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'When You're a Refugee, the Power of Education Is Very Strong'

26/06/2014 11:02 BST | Updated 24/08/2014 10:59 BST

The news is terrible from Iraq right now, but it was in 2009 that things got very bad for me and my family. First, my dad was kidnapped, then the same thing happened to one of my brothers, who was also tortured. They were released - though my brother was kept in captivity for 53 days. They threw him out into the street and left him like a dog to find his own way home. We were forced to move to a different area of Baghdad.

Several of my relatives have died in the violence in Iraq. Close friends have been killed, too. One day before we left, I was messing about in the street and a car came careering around the corner full of bullet holes. My dad was driving and he had been hit and badly injured. I was just 15 years old. There was no one around to help; me and my friend had to get him to hospital.

Then when I went back to school, I was attacked and my attackers put me in the boot of the car. I was so scared. I am there squashed up in the dark going over what I should say to these people when they ask - should I say I am Shia? Should I say I am Sunni? What should I say? It's not like being questioned here; they use their fists. I was released after a week, but it left me really fearful of what the future might hold for us.

I just wanted to live in peace and get on with my education, but that wasn't going to happen.

My dad thought we'd had enough. He said we have to go to England and get an education. He told me that British qualifications are highly regarded all over the world.

So we eventually got out, via Syria, and arrived Britain in 2009. I haven't got refugee status, although my mother has. I'm being sponsored through the Government's Family Reunion scheme.

Straight away when we got here, I wanted to continue my education. Now, at 22, I'm at Croydon College studying IT. My ambition is to go to university and become a computer programmer. I want to make the best of myself and succeed in the world now that I've been given this opportunity.

I'm also a Young Refugee Ambassador and I'm a member of the Refugee Group at college. All the time I'm thinking about people made homeless through war and conflict. I talk to classes at college about refugees. This work is so important to me. I want to help young people who have gone through experiences like mine and to make other people aware of their suffering.

My message to other young refugees is to be strong and confident. I also tell them about the power of art and education and, understanding. On the whole, people are accepting of me. But because I'm a Muslim, some people think I walk round with a bomb in my rucksack. I find it crazy that some people have this view of Muslim people, but most don't and judge me as an individual.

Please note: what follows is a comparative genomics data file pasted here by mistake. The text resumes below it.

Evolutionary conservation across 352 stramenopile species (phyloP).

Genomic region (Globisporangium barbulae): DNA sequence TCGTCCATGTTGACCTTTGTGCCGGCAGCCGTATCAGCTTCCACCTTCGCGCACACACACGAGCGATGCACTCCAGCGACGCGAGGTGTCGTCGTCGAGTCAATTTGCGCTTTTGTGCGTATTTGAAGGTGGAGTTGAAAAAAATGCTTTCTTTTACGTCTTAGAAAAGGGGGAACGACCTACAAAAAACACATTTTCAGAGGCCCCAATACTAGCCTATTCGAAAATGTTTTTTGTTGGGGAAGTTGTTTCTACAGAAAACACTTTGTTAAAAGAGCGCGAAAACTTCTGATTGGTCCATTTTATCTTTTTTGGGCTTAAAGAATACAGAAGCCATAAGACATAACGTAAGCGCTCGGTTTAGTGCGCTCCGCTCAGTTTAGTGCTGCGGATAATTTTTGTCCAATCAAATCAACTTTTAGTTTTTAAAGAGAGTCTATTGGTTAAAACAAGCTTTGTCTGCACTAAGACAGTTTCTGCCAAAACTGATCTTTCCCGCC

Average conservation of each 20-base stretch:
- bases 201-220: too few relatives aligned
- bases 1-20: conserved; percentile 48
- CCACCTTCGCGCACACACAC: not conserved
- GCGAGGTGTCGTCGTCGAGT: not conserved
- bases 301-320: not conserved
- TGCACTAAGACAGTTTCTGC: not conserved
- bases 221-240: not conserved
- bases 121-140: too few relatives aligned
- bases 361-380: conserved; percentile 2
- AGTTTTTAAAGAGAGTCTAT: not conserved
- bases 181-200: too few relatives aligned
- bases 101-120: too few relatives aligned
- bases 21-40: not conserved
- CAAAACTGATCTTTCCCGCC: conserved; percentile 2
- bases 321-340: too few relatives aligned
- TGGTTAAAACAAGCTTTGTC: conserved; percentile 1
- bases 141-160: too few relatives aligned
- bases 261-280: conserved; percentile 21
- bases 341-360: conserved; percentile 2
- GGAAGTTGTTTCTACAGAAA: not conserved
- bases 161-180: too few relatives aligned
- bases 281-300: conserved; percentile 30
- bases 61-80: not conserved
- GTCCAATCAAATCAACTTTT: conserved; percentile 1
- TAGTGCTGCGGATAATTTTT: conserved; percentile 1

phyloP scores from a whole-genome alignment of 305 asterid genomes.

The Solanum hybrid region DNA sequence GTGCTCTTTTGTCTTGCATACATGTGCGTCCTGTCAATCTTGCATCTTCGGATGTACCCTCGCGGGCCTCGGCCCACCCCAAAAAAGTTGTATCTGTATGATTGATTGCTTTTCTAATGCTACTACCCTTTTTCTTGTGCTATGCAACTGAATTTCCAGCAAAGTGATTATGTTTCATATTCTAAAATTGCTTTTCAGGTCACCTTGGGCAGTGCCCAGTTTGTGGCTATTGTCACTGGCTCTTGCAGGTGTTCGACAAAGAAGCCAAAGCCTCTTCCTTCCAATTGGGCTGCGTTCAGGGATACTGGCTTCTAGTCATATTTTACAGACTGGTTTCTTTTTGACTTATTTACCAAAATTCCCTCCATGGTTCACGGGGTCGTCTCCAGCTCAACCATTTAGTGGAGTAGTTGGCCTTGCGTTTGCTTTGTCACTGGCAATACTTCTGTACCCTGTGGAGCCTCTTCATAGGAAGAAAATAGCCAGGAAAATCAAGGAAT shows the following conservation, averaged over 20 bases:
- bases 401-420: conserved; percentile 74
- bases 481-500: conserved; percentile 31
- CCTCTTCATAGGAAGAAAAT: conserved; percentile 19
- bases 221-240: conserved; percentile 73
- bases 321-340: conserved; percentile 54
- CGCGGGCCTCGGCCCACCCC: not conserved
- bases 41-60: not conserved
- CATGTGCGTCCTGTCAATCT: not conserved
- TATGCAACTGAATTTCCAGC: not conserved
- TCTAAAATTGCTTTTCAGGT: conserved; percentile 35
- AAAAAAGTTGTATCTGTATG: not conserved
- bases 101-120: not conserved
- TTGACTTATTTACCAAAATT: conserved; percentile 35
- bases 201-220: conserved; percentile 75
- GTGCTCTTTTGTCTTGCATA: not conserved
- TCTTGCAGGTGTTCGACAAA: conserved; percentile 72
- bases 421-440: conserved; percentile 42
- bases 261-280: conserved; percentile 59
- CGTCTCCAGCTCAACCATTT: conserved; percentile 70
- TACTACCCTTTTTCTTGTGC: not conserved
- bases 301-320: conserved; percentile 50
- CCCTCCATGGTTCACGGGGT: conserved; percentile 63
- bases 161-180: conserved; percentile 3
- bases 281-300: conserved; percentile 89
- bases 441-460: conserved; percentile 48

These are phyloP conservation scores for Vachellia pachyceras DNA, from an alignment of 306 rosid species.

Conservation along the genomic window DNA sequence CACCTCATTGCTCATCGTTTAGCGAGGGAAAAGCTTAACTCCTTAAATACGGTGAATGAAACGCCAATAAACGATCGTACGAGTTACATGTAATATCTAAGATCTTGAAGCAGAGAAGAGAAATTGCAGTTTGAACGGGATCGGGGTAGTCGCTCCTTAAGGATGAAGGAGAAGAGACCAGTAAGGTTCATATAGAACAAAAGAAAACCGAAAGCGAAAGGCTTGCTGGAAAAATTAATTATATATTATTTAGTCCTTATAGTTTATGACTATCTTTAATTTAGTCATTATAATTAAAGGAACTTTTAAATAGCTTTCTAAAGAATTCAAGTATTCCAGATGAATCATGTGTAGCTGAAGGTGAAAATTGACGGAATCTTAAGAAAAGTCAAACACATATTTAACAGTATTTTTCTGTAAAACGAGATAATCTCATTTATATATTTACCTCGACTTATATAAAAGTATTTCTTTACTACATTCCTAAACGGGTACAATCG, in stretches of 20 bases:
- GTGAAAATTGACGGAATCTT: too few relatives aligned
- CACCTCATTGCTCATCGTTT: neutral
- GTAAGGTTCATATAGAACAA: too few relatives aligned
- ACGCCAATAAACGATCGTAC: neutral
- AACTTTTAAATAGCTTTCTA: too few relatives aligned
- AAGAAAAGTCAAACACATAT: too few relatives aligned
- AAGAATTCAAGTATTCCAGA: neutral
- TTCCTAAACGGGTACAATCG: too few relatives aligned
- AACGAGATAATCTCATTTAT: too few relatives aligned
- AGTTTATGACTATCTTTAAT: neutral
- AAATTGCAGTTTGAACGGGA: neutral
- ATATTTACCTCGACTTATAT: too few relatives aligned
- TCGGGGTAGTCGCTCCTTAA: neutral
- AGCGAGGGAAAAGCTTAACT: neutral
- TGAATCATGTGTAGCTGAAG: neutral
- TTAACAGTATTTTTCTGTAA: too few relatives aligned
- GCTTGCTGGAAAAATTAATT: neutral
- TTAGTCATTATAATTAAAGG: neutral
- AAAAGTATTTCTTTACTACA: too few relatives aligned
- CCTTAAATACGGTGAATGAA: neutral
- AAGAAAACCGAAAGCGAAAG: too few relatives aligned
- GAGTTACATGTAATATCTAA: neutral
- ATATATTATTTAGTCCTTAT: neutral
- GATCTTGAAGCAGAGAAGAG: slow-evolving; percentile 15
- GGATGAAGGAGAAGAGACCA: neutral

At college, I get a lot of pastoral support in addition to my academic studies. The staff give me confidence to do things like going round the campus to give talks on what it's like to be a refugee and what it feels like to have to leave your country. The teacher who gives me pastoral support never says, 'you can't do that'. She always says that I can!

I'd say to other young people who come here as refugees that England gives you a lot of opportunities. But you have to learn - and you have to work. I feel safe here In England. I am trying hard to do well at my studies.

I tell other refugees that you have to push yourself and you have to be strong. I tell them that it's important to speak the language and to be serious about their studies. I tell them that they need to teach themselves, too.

I've had to do different jobs to support myself, including being a kitchen porter in a fish and chip restaurant. Working in a kitchen is a tough job physically and the hours are long - I feel exhausted and so sweaty at the end of a shift, but if that's what it takes, that's what I must do. But I think it's important to work before you go to university. You have to learn to work. That's a really important thing for refugees to know when they come here.

My work as a refugee ambassador has taken me to Parliament to meet the Speaker and to tell him about my experiences. That's quite a thing for a boy from Iraq to do - to visit this important man at the Mother of Parliaments. It's such a grand place. I felt extremely proud to think that I, as a refugee, had made that journey.

I've still got two brothers and a sister at home in Iraq. They want to get out, but I don't know if that will be possible. Things are definitely going to get worse in my country.